I remember reeling after an emergency c-section that came after over 20 hours of labouring. I was exhausted. I had an abdominal wound but I also had all the pain and swelling from an attempted vaginal birth. I literally felt like I had only just survived a front-row mosh pit at a Limp Bizkit concert; I was in a world of pain.

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I didn’t want guest after guest. I didn’t want everyone coo-ing over the baby; I just needed a second for my brain and body to recover so I could process what had happened, and I didn’t really get it in the days post-birth.

The baby becomes the sole focus – rattles, teethers, soothers, swaddles are given to the child. The mother accepts them gratefully of course – who doesn’t need 1000 stuffed toys?

What I remember though is my girlfriend who gave me a soothing bath oil and moisturiser post the birth of our daughter, “for you Preez, because you’ll need this.”

I remember one of my best friend’s mothers coming over, sitting down, looking in my eyes and asking me, genuinely, “are you going OK? Are you enjoying this?”

I remember my mum repeatedly coming over to help, telling me to take time out to rest, heal and just get my brain and body back after a birth I hadn’t quite envisioned.

I remember the friend who brought a care package filled with snacks I could eat with one hand so I was never hungry whilst breastfeeding (hot tip – snacks or any food-related item really goes a long way for a new mother).

I think if you ask mothers, they will remember the moments in which they felt they were the true focus, even for a minute, in the post-partum haze.

My own experience, and that of my patients’ over time has made me realise that the mother should actually be a larger focus of the post-partum period.

 

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Fresh on the blog “Breastfeeding – Time for the Truth” ???????????????? • Click on link in bio • I am aware this is a topic that evokes a lot of anxiety, passion and emotion in a lot of people – I’m a GP who deals with women weekly who breastfeed (both easily and with struggles) and I am a mother who has breast fed- so here’s how I feel about it all ???????? The evidence, my experiences both personally and as a doctor shared. Breast is best (and the research tells us that) but everything else isn’t necessarily inferior or a “failure”- I feel like lots of people have firm opinions on how a woman should feed her child- so have a read and if it resonates please tell me ???????? Please feel free to tag any parent who might find this helpful or insightful ❤️ PS this photo of me feeding Miss S brings back so much warmth for me (to this day Miss S and I rock and snuggle in this chair staring at the trees ????)- when the whole process works, it really works, but when it doesn’t, it just doesn’t- read the blog, it will all make sense ???? • • #thewholesomedoctor #honestmotherhood #honestparenting #honestparenthood #parenthoodunplugged #motherhoodunplugged #motherhoodrising #rawmotherhood #honest #youdowhatyoucan #breastfeeding #breastfeedingmama #breastfeedingproblems #breastfeedingfriendly #nojudgement #positivevibes #womeninmedicine #womenempowerment #womensupportingwomen #mumssupportingmums #mumlife #mumsofinstagram #feedingbaby #nonegativity #breastfeed #healthylifestyle #health #motherhood #wellness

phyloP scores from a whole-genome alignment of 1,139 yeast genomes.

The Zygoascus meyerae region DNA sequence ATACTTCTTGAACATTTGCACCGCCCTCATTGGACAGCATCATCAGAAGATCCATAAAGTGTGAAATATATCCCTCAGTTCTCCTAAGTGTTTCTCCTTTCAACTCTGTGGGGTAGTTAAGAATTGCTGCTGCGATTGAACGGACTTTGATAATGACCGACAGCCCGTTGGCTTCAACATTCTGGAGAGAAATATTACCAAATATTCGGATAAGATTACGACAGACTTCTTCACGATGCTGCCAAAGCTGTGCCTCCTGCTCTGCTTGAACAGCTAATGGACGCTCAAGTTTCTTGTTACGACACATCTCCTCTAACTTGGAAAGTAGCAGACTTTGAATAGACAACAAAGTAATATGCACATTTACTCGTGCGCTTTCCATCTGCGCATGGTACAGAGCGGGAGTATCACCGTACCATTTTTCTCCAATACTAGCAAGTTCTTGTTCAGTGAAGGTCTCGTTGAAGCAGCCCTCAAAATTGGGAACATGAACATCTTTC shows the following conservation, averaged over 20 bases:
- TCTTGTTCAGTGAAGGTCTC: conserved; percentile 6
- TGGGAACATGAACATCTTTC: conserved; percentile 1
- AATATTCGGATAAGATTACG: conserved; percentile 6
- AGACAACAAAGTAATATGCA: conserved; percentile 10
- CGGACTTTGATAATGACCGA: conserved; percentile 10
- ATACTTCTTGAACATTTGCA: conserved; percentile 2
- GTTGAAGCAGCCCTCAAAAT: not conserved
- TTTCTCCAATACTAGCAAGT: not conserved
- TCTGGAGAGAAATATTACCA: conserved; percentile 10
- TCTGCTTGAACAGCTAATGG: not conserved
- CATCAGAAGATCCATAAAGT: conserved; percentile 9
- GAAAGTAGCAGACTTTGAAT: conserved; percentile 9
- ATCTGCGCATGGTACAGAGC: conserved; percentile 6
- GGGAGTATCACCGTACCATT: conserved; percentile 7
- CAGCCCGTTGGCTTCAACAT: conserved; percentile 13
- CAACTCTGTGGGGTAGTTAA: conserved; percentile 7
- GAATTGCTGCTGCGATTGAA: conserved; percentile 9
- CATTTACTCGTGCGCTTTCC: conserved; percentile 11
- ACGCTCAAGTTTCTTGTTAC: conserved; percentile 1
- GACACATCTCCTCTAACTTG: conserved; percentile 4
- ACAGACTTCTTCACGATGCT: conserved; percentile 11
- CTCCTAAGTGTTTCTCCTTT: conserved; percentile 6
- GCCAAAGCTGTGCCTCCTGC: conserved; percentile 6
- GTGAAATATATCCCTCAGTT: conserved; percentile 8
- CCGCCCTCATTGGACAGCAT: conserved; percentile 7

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They need just a touch more TLC than a “well done on getting it out”; they need a genuine “are you OK?” or a meal or snack that may just provide some practical support in a very exhausting, confusing and life-changing time.

New mothers can put up all sorts of facades – with the help of illuminator and ice packs – but it doesn’t mean there’s not a lot happening under the surface.

My protocol upon meeting new babies with their family is to take something for the baby but to take mum something too – be it a veggie packed tuna slice (lots of my friends reading this will be nodding right now, Megs would have received one too if we were mates), practicals for mum like pads, breast pads or nipple care cream or a care package with food and snacks in it.

It’s my way of saying “Mama, I see you” – a bit like Avatar but in a new motherhood kind of way.

I simply urge you to think of the new mother for just a second – coo at the baby, make all the same comments but turn to the woman in the chair for just a moment – look at her, properly, and acknowledge her exhaustion, overwhelmed-ness, confusion even despite the blow-dry.

If you feel brave ask her if she is OK, if you want to shower some love without the intimate question hand her a meal or a post-partum massage oil – it just puts the focus, even for a moment, on the person who’s living a world of change in the space of days.

Dr. Preeya Alexander aka The Wholesome Doctor is a GP based in Melbourne. She is passionate about all things ‘prevention’ in medicine. You can follow her on Instagram, via her blog and her Facebook